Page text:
The Clinical/counseling psychology minor is for individuals planning careers in psychology, social work, or counseling education and is open to majors and non-majors with the needed prerequisites. Students learn about the therapeutic services provided in counseling centers, independent or group practices, hospitals or clinics.
Individuals interested in advanced degrees in psychology have the opportunity to learn how to treat a variety of adjustment and mental health problems with various populations at the undergraduate level.
Clinical psycologists constitute the largest specialty they usually work in counseling centers, independent or group practices, hospitals, or clinics. They help mentally and emotionally disturbed clients adjust to life and may help medical and surgical patients deal with illnesses or injuries. Some work in physical rehabilitation settings, treating patients with spinal cord injuries, chronic pain or illness, stroke, arthritis, and neurological conditions. Others help people deal with times of personal crisis, such as divorce or the death of a loved one.
Clinical psychologists often interview patients and give diagnostic tests. They may provide individual, family, or group psychotherapy, and design and implement behavior modification programs. Some clinical psychologists collaborate with physicians and other specialists to develop and implement treatment and intervention programs that patients can understand and comply with. Other clinical psychologists work in universities and medical schools, where they train graduate students in the delivery of mental health and behavioral medicine services. Some administer community mental health programs.
Differs from clinical psychology by its focus on adjustment related problems (e.g., divorce, loss) in outpatient client populations. Although counseling psychologists may encounter individuals with severely dysfunctional behavior, the profession itself is more concerned with prevention and life planning than with remediation and cure.
Counseling psychologists use various techniques, including interviewing and testing, to advise people on how to deal with problems of everyday living. They work in settings such as university counseling centers, hospitals, and individual or group practices.
The profession of social work is dedicated to meeting the diverse social service needs of special populations of individuals, families, groups, organizations and communities. The profession deals with social concerns that range from societal oppression to people's emotional/behavioral problems. The social work practitioner is educated to help at-risk populations which typically include the poor and homeless, abused/neglected children and adults, people of color, women, recent refugees, chronically mentally ill, developmentally disabled, physically ill or disabled, substance abusers, criminal offenders and the aged. In focusing on disadvantaged groups, the student is trained to use a range of traditional and non-traditional methods to promote well-being, personal growth, and social justice, e.g., individual client and large system policy advocating, brokering, consulting, individual, family and group counseling/ psychotherapy, mediating, researching, supervising and teaching.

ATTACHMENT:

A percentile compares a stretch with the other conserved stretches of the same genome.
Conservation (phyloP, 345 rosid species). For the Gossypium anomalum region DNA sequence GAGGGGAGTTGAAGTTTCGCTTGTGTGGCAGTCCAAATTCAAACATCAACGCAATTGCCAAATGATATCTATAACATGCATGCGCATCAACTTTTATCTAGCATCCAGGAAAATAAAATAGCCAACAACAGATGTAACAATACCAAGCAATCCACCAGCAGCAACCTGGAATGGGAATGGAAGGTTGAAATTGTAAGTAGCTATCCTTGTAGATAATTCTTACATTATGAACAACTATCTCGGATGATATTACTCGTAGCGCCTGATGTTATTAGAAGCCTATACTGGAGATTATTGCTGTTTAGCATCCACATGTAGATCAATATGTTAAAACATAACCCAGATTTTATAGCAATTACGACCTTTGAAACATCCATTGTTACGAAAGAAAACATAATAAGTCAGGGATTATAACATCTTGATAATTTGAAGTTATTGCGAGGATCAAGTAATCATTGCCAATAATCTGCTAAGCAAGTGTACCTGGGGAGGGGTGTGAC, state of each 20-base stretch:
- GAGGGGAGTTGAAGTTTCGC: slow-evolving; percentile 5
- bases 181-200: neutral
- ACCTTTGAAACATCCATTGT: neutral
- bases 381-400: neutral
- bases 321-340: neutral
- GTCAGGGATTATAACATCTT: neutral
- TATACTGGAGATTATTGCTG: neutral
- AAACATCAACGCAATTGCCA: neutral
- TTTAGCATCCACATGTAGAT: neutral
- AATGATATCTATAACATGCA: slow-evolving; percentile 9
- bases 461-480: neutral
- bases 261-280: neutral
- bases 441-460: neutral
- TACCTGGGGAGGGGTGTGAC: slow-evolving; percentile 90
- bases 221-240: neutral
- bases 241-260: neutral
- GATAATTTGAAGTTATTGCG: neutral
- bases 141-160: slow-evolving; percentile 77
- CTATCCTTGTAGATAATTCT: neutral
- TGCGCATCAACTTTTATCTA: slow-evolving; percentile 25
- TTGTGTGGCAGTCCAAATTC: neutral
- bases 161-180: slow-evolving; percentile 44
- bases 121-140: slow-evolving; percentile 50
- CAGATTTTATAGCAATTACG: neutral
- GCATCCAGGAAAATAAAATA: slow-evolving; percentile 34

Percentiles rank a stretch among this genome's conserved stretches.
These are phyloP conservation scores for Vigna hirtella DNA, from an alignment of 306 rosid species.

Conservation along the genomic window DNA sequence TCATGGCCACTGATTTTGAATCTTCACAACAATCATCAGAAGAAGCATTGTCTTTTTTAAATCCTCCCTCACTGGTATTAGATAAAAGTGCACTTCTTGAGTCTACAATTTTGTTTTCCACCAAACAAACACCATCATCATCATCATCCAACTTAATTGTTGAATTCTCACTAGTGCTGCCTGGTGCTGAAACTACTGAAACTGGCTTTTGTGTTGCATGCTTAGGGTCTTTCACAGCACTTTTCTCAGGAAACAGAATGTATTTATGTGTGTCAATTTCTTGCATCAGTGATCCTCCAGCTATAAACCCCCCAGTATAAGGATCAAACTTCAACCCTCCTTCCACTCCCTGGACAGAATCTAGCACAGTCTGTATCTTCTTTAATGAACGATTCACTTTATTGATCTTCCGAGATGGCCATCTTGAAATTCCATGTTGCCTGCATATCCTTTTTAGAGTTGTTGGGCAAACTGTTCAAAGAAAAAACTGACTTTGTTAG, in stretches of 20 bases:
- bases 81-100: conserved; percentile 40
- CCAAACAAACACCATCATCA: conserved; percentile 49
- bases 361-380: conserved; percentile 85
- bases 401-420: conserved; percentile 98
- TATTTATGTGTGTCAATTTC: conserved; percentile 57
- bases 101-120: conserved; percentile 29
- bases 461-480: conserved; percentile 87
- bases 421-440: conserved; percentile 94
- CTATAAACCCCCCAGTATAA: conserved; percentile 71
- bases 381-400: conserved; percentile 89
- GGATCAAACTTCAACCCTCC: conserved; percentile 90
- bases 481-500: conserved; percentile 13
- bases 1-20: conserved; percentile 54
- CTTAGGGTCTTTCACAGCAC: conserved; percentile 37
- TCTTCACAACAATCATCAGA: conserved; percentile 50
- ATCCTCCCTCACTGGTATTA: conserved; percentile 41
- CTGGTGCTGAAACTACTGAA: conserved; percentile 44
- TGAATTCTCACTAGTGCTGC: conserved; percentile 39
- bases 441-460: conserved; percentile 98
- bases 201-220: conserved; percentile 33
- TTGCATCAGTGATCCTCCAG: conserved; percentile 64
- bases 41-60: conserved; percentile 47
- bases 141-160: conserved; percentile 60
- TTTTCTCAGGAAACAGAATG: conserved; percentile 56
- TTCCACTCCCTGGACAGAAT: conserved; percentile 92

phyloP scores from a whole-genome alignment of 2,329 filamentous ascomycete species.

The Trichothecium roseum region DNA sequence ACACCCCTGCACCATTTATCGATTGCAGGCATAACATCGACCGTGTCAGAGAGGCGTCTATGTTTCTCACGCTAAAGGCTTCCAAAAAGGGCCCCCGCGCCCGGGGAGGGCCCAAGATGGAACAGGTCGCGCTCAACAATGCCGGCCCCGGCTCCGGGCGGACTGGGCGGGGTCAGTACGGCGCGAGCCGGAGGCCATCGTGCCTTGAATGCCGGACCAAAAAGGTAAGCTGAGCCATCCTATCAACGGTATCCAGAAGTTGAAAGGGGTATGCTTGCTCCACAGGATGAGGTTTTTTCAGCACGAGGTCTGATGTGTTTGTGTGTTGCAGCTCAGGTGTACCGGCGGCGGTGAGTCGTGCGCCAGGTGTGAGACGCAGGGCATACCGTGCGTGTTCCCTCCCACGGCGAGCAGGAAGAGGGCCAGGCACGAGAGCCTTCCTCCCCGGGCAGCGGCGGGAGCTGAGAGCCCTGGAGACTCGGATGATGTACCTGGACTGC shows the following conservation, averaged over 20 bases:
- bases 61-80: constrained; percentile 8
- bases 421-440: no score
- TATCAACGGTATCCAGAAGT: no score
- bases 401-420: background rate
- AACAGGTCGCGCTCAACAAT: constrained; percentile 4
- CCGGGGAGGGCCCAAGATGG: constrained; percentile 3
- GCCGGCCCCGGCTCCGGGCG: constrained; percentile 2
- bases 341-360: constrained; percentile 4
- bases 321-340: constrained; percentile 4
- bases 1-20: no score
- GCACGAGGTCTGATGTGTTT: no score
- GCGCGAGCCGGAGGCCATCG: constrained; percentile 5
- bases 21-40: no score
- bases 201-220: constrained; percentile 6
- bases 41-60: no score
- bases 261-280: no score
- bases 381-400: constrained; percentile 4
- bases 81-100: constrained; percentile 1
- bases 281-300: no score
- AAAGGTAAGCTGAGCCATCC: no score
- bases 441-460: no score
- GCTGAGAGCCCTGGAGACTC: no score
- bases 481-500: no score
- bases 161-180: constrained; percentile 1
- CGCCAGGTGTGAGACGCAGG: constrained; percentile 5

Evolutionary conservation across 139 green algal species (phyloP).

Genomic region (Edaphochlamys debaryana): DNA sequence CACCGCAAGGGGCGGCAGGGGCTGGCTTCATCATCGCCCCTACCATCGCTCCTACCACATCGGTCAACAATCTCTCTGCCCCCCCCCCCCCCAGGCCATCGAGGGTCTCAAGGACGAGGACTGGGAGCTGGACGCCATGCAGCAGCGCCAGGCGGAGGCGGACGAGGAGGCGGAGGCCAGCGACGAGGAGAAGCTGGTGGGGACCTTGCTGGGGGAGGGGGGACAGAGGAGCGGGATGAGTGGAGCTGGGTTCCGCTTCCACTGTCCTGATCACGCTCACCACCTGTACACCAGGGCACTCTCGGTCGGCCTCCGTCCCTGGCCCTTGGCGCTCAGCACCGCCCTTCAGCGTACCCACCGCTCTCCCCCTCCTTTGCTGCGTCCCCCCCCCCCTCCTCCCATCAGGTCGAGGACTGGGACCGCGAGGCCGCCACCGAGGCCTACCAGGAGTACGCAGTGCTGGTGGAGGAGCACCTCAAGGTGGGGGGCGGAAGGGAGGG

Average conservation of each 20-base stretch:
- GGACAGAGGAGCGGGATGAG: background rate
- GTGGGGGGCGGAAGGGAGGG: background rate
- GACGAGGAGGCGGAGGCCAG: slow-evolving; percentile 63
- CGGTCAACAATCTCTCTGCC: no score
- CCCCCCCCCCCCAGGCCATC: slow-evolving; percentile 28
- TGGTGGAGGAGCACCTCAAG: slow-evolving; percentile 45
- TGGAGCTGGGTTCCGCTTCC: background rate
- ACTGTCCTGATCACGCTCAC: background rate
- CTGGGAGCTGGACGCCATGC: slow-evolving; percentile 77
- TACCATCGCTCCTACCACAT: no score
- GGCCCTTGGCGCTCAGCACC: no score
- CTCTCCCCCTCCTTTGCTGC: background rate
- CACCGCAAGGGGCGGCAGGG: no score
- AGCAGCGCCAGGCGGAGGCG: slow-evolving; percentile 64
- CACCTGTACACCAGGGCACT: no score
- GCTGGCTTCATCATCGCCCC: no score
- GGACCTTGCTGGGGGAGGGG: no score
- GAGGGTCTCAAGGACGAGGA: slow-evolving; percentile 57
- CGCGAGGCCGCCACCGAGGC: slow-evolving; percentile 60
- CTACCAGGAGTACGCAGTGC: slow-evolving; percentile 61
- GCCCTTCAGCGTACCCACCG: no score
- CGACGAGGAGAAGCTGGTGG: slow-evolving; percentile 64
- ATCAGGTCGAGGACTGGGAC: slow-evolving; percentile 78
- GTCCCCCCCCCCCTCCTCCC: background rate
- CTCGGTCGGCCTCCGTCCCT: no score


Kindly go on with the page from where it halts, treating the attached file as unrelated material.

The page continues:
Social workers are trained to work in nursing homes, hospitals, group homes for children and adolescents, schools, county health departments, projects on aging, correctional agencies, county departments of social services, mental health centers, drug and alcohol programs, housing programs shelters, and other public and private social agencies and programs.
General Master's Programs
A master's degree in counseling can be obtained from a variety of departments offering graduate level courses, including Canisius' School of Education. An advanced degree enables graduates to provide individualized or group therapeutic services to a variety of patient populations within a variety of settings such as schools or outpatient/inpatient programs. In recent years, individuals receiving a terminal master's degree have been competitive in the job market as facilities/agencies are looking toward individuals who have clinical training, but can be paid wages that are somewhat lower than PhD/PsyD-level counterparts.
Things to know if you are considering a career in clinical or counseling psychology:
- Clinical and counseling psychologists usually require a doctorate in psychology, completion of an approved internship, and 1 to 2 years of professional experience.
- A doctoral degree usually requires 5 to 7 years of graduate study. The PhD degree culminates in a dissertation based on original research.
- Requirements for the doctoral degree usually includes at least a 1-year internship.
- Courses in advanced quantitative research methods are an integral part of graduate study and are necessary to complete the dissertation.
- Competition for admission into graduate programs is keen. Most universities have strict GPA and GRE cutoff scores. Students who are selected for admission have typically obtained related practical and research experience prior to applying to graduate school.
We prepare our students to meet and exceed graduate school requirements. Canisius alumni are often at the top of their graduate-level classes thanks to excellent classroom instruction and outstanding field experience.
For more information on minor requirements, please click here.